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High aspect ratio bumping process with solder bump included core pillar
Keywords: Fine pitch, Bumping, Transient liquid phase sintering, High aspect ratio
This study provides the core pillar bumping method, which can make high aspect ratio bumping with low cost and high production efficiency. For high performance and downsizing of the semiconductor package, high density bumping is a necessity. Bump volume and height become low for fine pitch bumping. If bump volume is too low, defective bonding will occur easily during the assembly process due to the shortage of bump height. On the other hand, if bump volume is too high, bridge bump will occur with the neighboring bump during the reflow process. One solution we propose is the high aspect ratio bump, which can resolve the issue mentioned above for fine pitch bumping. The major bumping process processes are paste printing, electroplating and the ball mount method. Paste printing method is the least costly while having the highest production efficiency. Unfortunately, if the normal paste printing method is used for fine pitch bumping, a bridge or defective bonding issue will occur. To resolve this issue, we propose a core pillar method. First, a core pillar paste is printed with a stencil mask and then first reflowed to make the core pillar. Then, solder paste is printed, covering the core pillar. After the second reflow, a solder bump including the core pillar is formed. Since the core pillar is used in the transient liquid phase sintering process, the core pillar can be made with the same reflow temperature as solder paste. Additionally, core pillar is not melted during the second reflow of the solder paste. The solder bump including core pillar has a high aspect ratio compared to the normal paste printing process. With the optimization of the core pillar paste, we achieved a 25% increase in bump height when compared to the bump formed by the normal paste printing process. In conclusion, we propose that the core pillar method is one of the solutions for fine pitch bumping.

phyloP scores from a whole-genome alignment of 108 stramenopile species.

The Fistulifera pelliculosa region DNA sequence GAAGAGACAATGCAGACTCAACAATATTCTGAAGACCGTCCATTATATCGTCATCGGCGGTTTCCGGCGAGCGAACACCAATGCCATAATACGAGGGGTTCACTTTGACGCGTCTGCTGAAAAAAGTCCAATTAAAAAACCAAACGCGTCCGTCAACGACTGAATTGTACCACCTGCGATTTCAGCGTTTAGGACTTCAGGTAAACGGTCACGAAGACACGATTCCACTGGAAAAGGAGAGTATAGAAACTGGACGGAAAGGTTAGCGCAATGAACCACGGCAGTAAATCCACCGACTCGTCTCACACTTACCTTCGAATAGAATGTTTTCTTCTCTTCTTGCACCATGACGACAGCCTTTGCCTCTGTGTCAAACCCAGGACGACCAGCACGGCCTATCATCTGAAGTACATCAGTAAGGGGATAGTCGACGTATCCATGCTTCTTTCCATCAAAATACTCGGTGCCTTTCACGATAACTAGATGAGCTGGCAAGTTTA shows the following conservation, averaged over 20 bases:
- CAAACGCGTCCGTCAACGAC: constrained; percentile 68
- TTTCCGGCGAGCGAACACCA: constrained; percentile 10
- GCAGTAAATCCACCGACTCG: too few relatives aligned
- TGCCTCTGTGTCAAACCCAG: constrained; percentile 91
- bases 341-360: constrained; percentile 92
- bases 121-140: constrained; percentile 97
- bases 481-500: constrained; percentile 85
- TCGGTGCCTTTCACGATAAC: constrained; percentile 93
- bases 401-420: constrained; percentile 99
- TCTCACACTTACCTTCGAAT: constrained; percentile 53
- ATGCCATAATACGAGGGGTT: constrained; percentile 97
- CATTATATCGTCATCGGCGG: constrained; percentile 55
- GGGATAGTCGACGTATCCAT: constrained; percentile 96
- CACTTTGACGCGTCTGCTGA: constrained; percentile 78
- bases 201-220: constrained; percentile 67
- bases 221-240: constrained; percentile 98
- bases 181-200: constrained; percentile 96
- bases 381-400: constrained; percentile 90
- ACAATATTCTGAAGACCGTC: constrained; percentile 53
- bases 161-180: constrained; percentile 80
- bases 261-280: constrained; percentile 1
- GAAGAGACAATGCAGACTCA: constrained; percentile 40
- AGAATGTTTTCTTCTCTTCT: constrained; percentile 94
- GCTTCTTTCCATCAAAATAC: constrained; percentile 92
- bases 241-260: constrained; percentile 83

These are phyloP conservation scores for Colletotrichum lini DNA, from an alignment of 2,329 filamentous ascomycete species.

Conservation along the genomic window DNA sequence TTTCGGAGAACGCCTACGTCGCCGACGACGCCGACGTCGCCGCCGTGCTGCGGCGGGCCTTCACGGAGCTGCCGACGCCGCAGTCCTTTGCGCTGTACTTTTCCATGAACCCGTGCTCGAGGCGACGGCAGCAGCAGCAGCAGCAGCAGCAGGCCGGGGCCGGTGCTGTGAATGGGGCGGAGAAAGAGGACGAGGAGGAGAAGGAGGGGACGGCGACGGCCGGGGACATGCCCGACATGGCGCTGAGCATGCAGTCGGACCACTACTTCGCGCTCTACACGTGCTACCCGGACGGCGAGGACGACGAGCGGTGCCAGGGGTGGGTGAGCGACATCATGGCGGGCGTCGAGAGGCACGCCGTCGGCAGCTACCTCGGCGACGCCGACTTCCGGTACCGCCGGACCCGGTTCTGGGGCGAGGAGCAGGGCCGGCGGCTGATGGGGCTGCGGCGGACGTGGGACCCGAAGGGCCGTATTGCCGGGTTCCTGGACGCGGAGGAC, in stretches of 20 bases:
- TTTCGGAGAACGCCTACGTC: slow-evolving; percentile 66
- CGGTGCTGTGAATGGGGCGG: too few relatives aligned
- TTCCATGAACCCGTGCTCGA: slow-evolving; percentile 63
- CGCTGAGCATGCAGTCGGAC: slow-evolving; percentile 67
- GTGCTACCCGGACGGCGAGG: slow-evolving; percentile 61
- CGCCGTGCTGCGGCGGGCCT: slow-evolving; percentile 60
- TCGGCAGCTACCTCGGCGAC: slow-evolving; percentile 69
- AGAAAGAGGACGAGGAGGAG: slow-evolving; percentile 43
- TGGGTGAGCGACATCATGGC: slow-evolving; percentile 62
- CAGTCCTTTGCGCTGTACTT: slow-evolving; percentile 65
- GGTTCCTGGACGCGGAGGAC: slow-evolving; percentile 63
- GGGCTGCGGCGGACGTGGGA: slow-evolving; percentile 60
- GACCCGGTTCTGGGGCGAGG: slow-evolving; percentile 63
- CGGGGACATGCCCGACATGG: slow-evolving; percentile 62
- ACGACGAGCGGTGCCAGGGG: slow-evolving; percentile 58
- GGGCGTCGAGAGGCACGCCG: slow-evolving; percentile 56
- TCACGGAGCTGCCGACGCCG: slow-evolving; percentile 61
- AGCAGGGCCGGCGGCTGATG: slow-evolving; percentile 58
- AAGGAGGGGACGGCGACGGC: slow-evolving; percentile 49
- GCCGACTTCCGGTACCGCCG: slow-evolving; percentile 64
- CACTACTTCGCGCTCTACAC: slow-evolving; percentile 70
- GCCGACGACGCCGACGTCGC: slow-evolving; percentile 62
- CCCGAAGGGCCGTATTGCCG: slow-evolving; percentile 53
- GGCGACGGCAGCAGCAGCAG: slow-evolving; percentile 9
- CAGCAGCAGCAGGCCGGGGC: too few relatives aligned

Sho Nakagawa, R and D enginner
Mitsubishi materials corporation
Sanda-shi, Hyogo-ken
Japan


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